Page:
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Neuroscience Tech – iPSC cells to model neurological diseases

19/10/2022 @ 12:00 pm - 12:50 pm

About this event

Our aim for these workshops is to enable the UCL Neuroscience community to learn and explore more about the cutting-edge technologies and methodologies being used by researchers from across UCL.

The workshops will provide an introduction to the topic and its applications, and an opportunity for discussion. We encourage you to attend, this promises to be an excellent programme featuring the latest methodologies in neuroscience.

Upcoming workshops:

Wednesday 19th October 2022 Professor Selina Wray (UCL Queen Square Institute of Neurology)

Title: “iPSC cells to model neurological diseases”

Wednesday 2nd November 2022 – Adam Tyson (Sainsbury Wellcome Centre, UCL)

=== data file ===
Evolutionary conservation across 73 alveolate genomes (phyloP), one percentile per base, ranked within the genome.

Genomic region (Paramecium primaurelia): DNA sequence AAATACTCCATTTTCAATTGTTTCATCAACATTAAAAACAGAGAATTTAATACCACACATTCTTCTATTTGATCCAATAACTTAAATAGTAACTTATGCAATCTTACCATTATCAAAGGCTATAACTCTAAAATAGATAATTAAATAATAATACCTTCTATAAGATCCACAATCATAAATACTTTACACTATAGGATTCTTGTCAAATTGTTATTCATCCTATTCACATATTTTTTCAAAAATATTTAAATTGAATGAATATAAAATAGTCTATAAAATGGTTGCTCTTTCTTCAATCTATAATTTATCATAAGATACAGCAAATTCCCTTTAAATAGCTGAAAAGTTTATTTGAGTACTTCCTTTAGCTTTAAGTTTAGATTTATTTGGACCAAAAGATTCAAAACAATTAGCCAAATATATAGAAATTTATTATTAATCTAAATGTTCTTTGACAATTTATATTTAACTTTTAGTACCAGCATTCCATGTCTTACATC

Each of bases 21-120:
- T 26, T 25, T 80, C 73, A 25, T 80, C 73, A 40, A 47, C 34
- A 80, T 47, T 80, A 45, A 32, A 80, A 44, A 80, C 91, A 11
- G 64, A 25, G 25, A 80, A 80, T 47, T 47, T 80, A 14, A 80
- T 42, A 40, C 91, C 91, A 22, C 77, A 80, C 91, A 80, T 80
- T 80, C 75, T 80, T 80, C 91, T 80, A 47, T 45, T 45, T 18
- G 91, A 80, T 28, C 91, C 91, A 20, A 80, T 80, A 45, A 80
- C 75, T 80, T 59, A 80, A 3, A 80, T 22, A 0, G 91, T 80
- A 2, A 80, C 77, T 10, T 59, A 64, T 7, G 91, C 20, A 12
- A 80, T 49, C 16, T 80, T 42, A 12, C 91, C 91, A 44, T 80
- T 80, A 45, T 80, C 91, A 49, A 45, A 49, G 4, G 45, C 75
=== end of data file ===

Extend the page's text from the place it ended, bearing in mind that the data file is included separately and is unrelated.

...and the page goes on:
Title: “Whole brain microscopy image analysis with BrainGlobe”

This workshop will introduce the BrainGlobe Initiative (BGI, https://brainglobe.info) – an international, distributed team of users and developers working towards the goal of creating open-source, interoperable and easy to use tools for the analysis of all types of neuroanatomical data. A number of tools will be demonstrated including:

  • Napari for visualisation and annotation of raw data
  • Brainreg to automatically segment 3D whole-brain images based on existing reference atlases, and transform data to common coordinate spaces
  • Brainreg-segment for the segmentation and analysis of bulk structures (e.g. lesions,implanted devices)
  • Cellfinder for mapping labeled cellular distributions across the brain
  • Brainrender for interactive visualisation of multidimensional datasets registered to BrainGlobe atlases


If you have any questions about this event please contact Sabrina Boxhill (s.boxhill@ucl.ac.uk).

Previous workshops:

Wednesday 5th October 2022 – Enny Van Beest, Julie Fabre, Karolina Socha, Celian Bimbard (UCL Institute of Ophthalmology)

Title: “Recording the activity of large populations of neurons with neuropixels”

Professor Wray works within the Molecular mechanisms of Alzheimer’s disease and frontotemporal dementia with a focus on the use of patient-derived induced pluripotent stem cell models

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